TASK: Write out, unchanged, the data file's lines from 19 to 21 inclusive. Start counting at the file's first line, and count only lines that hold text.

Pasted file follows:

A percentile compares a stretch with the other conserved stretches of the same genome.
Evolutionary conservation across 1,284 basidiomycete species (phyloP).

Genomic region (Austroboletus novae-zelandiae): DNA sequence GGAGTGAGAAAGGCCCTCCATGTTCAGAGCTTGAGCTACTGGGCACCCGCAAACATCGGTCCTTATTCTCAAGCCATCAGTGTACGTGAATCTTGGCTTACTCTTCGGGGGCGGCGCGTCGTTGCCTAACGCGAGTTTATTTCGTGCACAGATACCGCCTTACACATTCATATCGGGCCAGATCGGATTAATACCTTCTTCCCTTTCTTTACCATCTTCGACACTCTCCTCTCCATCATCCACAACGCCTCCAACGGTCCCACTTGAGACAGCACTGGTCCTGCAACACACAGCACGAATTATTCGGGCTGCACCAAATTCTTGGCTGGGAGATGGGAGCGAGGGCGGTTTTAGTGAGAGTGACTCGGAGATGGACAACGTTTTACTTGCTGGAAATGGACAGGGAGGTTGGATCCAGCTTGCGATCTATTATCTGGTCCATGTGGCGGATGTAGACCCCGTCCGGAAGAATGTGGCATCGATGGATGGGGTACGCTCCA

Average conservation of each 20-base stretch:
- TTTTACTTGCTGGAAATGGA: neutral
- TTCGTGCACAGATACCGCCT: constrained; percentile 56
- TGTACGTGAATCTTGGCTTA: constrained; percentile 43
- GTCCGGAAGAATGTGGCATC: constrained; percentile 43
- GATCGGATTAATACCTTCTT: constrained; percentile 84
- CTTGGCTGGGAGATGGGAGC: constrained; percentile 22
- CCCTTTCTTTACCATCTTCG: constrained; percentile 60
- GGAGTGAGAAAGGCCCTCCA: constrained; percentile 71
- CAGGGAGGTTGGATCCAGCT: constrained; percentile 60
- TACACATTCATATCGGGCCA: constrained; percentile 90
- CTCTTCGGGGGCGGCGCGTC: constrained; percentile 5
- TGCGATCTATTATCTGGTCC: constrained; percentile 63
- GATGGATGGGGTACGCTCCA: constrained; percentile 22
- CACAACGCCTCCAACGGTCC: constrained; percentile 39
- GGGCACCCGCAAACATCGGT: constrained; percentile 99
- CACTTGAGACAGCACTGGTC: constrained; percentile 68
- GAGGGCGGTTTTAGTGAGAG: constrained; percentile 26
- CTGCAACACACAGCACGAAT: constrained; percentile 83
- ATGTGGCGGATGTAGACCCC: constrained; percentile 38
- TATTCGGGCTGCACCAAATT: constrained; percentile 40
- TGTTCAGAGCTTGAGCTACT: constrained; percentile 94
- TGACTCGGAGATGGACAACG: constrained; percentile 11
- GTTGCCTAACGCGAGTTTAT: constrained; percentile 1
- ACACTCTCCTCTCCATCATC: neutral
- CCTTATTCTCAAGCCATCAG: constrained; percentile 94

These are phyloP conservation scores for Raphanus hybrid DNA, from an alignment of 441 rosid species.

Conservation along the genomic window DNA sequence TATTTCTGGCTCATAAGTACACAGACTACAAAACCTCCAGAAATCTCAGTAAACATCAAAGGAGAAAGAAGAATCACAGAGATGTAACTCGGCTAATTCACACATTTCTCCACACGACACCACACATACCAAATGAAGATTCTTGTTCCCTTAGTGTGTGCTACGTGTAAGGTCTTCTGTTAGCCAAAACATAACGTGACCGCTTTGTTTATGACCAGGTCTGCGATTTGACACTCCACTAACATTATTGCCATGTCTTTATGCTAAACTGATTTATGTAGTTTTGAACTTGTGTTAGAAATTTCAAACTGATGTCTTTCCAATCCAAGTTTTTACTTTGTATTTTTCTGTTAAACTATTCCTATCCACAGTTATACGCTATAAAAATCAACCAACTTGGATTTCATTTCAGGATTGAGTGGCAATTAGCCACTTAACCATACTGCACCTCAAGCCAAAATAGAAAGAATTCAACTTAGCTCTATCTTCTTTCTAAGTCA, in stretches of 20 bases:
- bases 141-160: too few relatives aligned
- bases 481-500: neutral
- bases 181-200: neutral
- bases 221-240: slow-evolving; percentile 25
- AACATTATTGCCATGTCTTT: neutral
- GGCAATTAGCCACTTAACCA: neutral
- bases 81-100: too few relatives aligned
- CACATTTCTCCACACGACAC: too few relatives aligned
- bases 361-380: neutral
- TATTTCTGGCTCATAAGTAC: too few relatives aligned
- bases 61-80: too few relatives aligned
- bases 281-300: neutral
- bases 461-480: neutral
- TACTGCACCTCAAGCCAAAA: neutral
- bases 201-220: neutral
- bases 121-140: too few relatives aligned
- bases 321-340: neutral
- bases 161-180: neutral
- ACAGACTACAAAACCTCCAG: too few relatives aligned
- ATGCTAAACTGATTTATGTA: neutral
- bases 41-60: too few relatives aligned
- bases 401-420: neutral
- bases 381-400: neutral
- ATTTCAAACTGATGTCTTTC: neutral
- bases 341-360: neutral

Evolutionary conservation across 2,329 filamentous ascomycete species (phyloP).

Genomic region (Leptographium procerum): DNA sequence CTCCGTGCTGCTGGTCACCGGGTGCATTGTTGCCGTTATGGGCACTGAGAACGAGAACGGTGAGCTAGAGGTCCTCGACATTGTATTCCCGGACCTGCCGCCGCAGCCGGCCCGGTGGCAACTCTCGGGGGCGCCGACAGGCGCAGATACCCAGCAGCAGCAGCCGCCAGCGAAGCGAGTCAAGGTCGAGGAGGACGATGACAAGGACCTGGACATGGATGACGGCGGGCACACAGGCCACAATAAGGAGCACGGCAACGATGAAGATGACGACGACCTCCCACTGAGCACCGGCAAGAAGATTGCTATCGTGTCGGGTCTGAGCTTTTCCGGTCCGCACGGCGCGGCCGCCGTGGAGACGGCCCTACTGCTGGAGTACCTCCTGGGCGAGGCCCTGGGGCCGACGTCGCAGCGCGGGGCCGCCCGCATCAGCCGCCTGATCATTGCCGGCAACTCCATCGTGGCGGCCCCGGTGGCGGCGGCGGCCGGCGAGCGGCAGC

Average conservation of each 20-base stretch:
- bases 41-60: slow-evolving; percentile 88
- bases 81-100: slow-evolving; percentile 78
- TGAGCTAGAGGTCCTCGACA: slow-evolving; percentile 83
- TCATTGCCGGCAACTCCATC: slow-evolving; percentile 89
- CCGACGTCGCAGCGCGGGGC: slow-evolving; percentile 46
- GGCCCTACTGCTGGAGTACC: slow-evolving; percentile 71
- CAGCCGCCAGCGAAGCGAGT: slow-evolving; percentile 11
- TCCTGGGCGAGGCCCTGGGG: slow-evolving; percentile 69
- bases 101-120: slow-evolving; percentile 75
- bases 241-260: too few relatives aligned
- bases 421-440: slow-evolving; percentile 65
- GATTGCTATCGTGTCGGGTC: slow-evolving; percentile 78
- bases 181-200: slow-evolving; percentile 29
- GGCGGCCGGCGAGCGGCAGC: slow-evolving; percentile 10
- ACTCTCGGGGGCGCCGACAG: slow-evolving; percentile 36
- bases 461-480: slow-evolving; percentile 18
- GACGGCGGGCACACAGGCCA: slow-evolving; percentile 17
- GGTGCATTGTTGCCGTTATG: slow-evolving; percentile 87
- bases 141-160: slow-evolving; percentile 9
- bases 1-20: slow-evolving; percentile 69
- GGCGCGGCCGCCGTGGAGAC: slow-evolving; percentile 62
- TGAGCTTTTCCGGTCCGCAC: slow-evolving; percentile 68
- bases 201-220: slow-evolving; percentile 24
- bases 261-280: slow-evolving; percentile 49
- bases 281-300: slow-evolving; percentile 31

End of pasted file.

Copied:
- GGGCACCCGCAAACATCGGT: constrained; percentile 99
- CACTTGAGACAGCACTGGTC: constrained; percentile 68
- GAGGGCGGTTTTAGTGAGAG: constrained; percentile 26